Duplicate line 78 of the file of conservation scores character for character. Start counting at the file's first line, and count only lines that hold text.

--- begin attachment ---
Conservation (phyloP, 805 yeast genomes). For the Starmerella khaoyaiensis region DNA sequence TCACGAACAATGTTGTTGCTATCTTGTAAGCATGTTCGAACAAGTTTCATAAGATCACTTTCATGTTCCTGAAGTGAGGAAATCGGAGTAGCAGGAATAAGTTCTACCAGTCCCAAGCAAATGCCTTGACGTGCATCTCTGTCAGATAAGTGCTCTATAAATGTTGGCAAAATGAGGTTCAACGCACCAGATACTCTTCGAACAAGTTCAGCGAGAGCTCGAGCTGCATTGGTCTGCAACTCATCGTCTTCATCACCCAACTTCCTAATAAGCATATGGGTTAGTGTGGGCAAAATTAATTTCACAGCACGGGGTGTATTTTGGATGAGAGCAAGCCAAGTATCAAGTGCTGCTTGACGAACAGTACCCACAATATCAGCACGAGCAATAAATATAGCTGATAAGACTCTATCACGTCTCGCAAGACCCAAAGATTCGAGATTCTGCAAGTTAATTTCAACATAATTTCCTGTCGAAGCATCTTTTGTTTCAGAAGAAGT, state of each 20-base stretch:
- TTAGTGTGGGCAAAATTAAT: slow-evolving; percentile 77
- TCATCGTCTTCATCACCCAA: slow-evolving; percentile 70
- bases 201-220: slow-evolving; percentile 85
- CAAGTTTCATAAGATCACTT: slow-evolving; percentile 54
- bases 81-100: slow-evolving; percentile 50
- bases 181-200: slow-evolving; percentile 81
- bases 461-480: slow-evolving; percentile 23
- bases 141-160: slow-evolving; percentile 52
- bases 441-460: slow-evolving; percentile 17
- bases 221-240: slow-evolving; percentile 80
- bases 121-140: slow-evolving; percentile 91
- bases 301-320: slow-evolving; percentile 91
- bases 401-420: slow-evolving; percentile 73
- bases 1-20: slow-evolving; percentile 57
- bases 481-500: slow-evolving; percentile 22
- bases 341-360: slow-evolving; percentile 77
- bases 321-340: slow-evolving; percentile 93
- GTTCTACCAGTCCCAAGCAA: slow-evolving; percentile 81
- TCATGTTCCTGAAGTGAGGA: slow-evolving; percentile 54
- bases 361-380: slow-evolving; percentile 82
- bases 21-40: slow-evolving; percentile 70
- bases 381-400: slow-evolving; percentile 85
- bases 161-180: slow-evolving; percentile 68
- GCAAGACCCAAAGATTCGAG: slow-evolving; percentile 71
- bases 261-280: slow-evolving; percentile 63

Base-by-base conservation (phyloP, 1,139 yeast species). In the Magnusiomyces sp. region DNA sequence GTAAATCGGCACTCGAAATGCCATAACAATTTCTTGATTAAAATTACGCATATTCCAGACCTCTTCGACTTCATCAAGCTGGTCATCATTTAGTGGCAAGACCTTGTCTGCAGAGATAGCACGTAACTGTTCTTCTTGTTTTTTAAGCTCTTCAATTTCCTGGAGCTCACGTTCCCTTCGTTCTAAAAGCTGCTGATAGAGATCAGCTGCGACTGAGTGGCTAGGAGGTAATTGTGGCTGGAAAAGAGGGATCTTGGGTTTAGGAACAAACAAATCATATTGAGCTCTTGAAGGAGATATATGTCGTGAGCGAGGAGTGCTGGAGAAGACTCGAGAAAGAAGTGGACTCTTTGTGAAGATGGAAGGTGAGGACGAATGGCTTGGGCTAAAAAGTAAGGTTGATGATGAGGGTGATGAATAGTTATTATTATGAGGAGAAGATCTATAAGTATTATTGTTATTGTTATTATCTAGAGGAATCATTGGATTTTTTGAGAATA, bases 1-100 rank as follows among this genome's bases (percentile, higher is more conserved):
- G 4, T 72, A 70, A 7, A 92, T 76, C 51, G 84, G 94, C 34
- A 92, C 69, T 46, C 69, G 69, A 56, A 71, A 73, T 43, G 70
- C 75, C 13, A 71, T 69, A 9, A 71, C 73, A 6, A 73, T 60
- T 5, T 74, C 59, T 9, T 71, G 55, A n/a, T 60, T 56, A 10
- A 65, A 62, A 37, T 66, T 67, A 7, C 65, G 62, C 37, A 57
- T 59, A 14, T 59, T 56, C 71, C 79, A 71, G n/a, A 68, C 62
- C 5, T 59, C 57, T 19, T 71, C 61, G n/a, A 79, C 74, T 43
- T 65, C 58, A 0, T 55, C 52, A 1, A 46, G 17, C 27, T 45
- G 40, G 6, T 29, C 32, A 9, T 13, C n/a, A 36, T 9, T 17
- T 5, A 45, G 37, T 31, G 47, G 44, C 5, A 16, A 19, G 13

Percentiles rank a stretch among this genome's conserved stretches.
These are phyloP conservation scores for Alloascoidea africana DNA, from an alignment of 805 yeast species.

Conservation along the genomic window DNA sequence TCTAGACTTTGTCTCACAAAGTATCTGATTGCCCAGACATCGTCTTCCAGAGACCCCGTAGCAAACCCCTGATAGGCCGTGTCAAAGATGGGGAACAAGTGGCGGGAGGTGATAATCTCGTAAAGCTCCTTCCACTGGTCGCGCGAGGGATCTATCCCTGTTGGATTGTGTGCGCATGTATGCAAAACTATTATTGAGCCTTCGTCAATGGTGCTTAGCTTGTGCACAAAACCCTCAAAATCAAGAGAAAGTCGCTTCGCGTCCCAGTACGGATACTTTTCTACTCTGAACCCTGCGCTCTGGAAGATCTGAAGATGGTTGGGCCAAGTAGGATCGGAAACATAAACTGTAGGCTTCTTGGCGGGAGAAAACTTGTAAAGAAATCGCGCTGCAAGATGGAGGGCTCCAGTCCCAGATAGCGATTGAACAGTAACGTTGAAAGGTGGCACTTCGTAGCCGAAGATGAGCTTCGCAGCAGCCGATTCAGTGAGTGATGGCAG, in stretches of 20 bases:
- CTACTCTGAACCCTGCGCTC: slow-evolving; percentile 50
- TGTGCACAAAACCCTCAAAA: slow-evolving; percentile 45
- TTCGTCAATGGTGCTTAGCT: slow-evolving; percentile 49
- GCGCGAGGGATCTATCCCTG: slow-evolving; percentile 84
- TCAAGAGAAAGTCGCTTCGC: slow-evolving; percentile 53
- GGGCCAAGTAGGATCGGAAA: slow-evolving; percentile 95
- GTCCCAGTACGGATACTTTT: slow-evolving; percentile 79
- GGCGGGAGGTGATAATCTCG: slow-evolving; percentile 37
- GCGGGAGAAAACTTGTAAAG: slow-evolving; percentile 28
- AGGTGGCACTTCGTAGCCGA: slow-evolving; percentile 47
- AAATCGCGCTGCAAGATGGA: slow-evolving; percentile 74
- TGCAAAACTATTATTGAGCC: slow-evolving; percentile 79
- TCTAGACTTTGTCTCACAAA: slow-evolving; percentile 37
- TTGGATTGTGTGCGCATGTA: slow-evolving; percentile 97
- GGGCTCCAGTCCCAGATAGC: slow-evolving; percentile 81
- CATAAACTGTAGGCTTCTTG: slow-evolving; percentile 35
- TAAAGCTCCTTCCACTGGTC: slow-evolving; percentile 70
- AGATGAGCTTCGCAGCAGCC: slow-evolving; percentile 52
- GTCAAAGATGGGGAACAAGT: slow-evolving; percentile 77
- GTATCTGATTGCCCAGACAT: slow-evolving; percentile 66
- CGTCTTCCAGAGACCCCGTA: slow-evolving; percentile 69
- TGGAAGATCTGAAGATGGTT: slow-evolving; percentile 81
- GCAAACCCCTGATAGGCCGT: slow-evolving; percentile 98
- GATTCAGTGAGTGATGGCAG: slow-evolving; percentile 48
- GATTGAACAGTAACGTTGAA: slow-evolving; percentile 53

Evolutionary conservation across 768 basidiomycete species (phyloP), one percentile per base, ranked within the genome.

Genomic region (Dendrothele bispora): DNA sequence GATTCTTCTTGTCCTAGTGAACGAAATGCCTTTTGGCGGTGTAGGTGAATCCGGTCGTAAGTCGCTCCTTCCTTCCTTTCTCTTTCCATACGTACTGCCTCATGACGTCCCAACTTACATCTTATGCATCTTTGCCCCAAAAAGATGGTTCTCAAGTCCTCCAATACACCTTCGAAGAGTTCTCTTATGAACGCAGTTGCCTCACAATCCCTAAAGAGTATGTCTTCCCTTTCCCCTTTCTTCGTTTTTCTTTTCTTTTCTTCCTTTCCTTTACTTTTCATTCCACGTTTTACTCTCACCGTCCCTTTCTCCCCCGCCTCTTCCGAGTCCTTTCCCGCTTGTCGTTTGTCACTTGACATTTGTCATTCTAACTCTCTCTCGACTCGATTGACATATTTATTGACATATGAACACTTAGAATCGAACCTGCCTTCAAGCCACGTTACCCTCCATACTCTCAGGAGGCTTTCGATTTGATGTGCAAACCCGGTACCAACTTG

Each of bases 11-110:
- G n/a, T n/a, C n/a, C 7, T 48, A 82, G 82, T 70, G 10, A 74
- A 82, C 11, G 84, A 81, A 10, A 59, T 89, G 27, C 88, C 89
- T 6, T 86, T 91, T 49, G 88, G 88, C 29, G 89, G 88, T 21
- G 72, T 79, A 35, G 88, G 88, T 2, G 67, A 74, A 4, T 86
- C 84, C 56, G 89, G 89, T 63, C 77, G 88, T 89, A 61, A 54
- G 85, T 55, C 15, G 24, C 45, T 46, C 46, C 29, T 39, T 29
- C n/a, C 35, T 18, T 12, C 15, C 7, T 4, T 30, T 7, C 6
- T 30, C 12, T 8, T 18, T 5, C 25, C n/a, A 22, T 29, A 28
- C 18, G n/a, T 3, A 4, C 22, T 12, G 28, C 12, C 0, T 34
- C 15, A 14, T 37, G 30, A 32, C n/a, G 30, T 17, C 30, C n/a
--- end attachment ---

- C 15, A 14, T 37, G 30, A 32, C n/a, G 30, T 17, C 30, C n/a